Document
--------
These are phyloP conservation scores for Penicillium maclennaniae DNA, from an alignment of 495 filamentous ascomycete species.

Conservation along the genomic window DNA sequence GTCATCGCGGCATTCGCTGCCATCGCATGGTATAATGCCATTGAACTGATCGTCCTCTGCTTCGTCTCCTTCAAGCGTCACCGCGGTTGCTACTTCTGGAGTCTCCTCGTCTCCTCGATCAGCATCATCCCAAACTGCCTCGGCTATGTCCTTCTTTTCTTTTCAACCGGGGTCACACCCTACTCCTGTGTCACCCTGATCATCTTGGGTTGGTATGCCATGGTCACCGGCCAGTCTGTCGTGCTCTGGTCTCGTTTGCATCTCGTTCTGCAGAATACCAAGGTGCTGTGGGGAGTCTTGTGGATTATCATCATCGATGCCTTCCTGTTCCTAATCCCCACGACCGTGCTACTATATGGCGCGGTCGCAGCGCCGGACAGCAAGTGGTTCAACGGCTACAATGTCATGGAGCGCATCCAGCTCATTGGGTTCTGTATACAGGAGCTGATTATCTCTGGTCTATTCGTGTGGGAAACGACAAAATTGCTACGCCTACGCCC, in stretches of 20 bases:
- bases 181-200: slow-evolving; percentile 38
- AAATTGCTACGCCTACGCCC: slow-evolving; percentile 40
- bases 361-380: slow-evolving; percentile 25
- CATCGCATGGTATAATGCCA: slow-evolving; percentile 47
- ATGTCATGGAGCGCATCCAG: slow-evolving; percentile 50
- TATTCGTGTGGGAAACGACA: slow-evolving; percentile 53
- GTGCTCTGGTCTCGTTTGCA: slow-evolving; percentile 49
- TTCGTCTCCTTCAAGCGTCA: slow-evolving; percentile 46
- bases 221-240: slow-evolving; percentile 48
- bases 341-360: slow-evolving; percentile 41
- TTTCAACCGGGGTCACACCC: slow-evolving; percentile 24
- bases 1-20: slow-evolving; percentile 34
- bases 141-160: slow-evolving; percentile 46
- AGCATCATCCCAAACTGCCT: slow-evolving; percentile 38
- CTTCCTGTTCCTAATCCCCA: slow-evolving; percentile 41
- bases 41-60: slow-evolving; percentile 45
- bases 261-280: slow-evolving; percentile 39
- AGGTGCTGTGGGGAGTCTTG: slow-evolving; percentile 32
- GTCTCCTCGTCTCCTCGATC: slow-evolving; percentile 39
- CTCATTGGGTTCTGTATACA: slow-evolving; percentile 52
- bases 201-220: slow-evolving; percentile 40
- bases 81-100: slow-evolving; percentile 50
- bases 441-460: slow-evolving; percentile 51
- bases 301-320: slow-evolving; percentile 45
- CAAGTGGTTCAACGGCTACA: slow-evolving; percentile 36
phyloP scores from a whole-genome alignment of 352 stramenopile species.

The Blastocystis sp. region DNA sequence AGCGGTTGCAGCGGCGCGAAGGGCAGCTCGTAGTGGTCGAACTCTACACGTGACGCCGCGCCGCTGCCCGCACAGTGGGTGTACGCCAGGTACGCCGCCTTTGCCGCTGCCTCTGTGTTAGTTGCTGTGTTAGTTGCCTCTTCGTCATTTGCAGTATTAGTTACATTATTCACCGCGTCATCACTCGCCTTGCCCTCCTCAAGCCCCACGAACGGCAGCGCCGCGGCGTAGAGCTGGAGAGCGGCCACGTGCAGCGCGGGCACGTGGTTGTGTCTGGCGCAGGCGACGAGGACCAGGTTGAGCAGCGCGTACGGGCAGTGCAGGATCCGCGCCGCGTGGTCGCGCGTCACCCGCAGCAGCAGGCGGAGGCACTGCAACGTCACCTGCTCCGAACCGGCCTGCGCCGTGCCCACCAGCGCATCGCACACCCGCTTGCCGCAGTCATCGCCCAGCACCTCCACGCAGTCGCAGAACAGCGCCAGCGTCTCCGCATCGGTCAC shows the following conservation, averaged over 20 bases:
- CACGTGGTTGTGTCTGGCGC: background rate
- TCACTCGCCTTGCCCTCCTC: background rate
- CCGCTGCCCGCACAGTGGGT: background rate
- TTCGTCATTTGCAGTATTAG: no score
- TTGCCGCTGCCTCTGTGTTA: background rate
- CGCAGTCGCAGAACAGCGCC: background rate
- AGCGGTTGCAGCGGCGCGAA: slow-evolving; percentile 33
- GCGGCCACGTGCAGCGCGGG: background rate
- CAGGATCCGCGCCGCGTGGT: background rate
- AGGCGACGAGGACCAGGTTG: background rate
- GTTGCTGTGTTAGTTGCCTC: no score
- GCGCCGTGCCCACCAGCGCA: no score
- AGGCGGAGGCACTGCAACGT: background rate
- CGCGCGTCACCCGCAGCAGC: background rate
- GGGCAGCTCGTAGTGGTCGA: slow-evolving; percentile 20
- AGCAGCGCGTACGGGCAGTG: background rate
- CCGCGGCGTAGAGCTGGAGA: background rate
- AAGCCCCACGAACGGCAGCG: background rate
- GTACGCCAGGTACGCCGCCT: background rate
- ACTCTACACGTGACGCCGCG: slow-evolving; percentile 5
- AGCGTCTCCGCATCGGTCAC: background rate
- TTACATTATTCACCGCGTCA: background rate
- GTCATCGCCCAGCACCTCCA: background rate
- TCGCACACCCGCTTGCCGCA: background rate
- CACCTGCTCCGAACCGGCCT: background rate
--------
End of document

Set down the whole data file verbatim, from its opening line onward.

These are phyloP conservation scores for Penicillium maclennaniae DNA, from an alignment of 495 filamentous ascomycete species.

Conservation along the genomic window DNA sequence GTCATCGCGGCATTCGCTGCCATCGCATGGTATAATGCCATTGAACTGATCGTCCTCTGCTTCGTCTCCTTCAAGCGTCACCGCGGTTGCTACTTCTGGAGTCTCCTCGTCTCCTCGATCAGCATCATCCCAAACTGCCTCGGCTATGTCCTTCTTTTCTTTTCAACCGGGGTCACACCCTACTCCTGTGTCACCCTGATCATCTTGGGTTGGTATGCCATGGTCACCGGCCAGTCTGTCGTGCTCTGGTCTCGTTTGCATCTCGTTCTGCAGAATACCAAGGTGCTGTGGGGAGTCTTGTGGATTATCATCATCGATGCCTTCCTGTTCCTAATCCCCACGACCGTGCTACTATATGGCGCGGTCGCAGCGCCGGACAGCAAGTGGTTCAACGGCTACAATGTCATGGAGCGCATCCAGCTCATTGGGTTCTGTATACAGGAGCTGATTATCTCTGGTCTATTCGTGTGGGAAACGACAAAATTGCTACGCCTACGCCC, in stretches of 20 bases:
- bases 181-200: slow-evolving; percentile 38
- AAATTGCTACGCCTACGCCC: slow-evolving; percentile 40
- bases 361-380: slow-evolving; percentile 25
- CATCGCATGGTATAATGCCA: slow-evolving; percentile 47
- ATGTCATGGAGCGCATCCAG: slow-evolving; percentile 50
- TATTCGTGTGGGAAACGACA: slow-evolving; percentile 53
- GTGCTCTGGTCTCGTTTGCA: slow-evolving; percentile 49
- TTCGTCTCCTTCAAGCGTCA: slow-evolving; percentile 46
- bases 221-240: slow-evolving; percentile 48
- bases 341-360: slow-evolving; percentile 41
- TTTCAACCGGGGTCACACCC: slow-evolving; percentile 24
- bases 1-20: slow-evolving; percentile 34
- bases 141-160: slow-evolving; percentile 46
- AGCATCATCCCAAACTGCCT: slow-evolving; percentile 38
- CTTCCTGTTCCTAATCCCCA: slow-evolving; percentile 41
- bases 41-60: slow-evolving; percentile 45
- bases 261-280: slow-evolving; percentile 39
- AGGTGCTGTGGGGAGTCTTG: slow-evolving; percentile 32
- GTCTCCTCGTCTCCTCGATC: slow-evolving; percentile 39
- CTCATTGGGTTCTGTATACA: slow-evolving; percentile 52
- bases 201-220: slow-evolving; percentile 40
- bases 81-100: slow-evolving; percentile 50
- bases 441-460: slow-evolving; percentile 51
- bases 301-320: slow-evolving; percentile 45
- CAAGTGGTTCAACGGCTACA: slow-evolving; percentile 36
phyloP scores from a whole-genome alignment of 352 stramenopile species.

The Blastocystis sp. region DNA sequence AGCGGTTGCAGCGGCGCGAAGGGCAGCTCGTAGTGGTCGAACTCTACACGTGACGCCGCGCCGCTGCCCGCACAGTGGGTGTACGCCAGGTACGCCGCCTTTGCCGCTGCCTCTGTGTTAGTTGCTGTGTTAGTTGCCTCTTCGTCATTTGCAGTATTAGTTACATTATTCACCGCGTCATCACTCGCCTTGCCCTCCTCAAGCCCCACGAACGGCAGCGCCGCGGCGTAGAGCTGGAGAGCGGCCACGTGCAGCGCGGGCACGTGGTTGTGTCTGGCGCAGGCGACGAGGACCAGGTTGAGCAGCGCGTACGGGCAGTGCAGGATCCGCGCCGCGTGGTCGCGCGTCACCCGCAGCAGCAGGCGGAGGCACTGCAACGTCACCTGCTCCGAACCGGCCTGCGCCGTGCCCACCAGCGCATCGCACACCCGCTTGCCGCAGTCATCGCCCAGCACCTCCACGCAGTCGCAGAACAGCGCCAGCGTCTCCGCATCGGTCAC shows the following conservation, averaged over 20 bases:
- CACGTGGTTGTGTCTGGCGC: background rate
- TCACTCGCCTTGCCCTCCTC: background rate
- CCGCTGCCCGCACAGTGGGT: background rate
- TTCGTCATTTGCAGTATTAG: no score
- TTGCCGCTGCCTCTGTGTTA: background rate
- CGCAGTCGCAGAACAGCGCC: background rate
- AGCGGTTGCAGCGGCGCGAA: slow-evolving; percentile 33
- GCGGCCACGTGCAGCGCGGG: background rate
- CAGGATCCGCGCCGCGTGGT: background rate
- AGGCGACGAGGACCAGGTTG: background rate
- GTTGCTGTGTTAGTTGCCTC: no score
- GCGCCGTGCCCACCAGCGCA: no score
- AGGCGGAGGCACTGCAACGT: background rate
- CGCGCGTCACCCGCAGCAGC: background rate
- GGGCAGCTCGTAGTGGTCGA: slow-evolving; percentile 20
- AGCAGCGCGTACGGGCAGTG: background rate
- CCGCGGCGTAGAGCTGGAGA: background rate
- AAGCCCCACGAACGGCAGCG: background rate
- GTACGCCAGGTACGCCGCCT: background rate
- ACTCTACACGTGACGCCGCG: slow-evolving; percentile 5
- AGCGTCTCCGCATCGGTCAC: background rate
- TTACATTATTCACCGCGTCA: background rate
- GTCATCGCCCAGCACCTCCA: background rate
- TCGCACACCCGCTTGCCGCA: background rate
- CACCTGCTCCGAACCGGCCT: background rate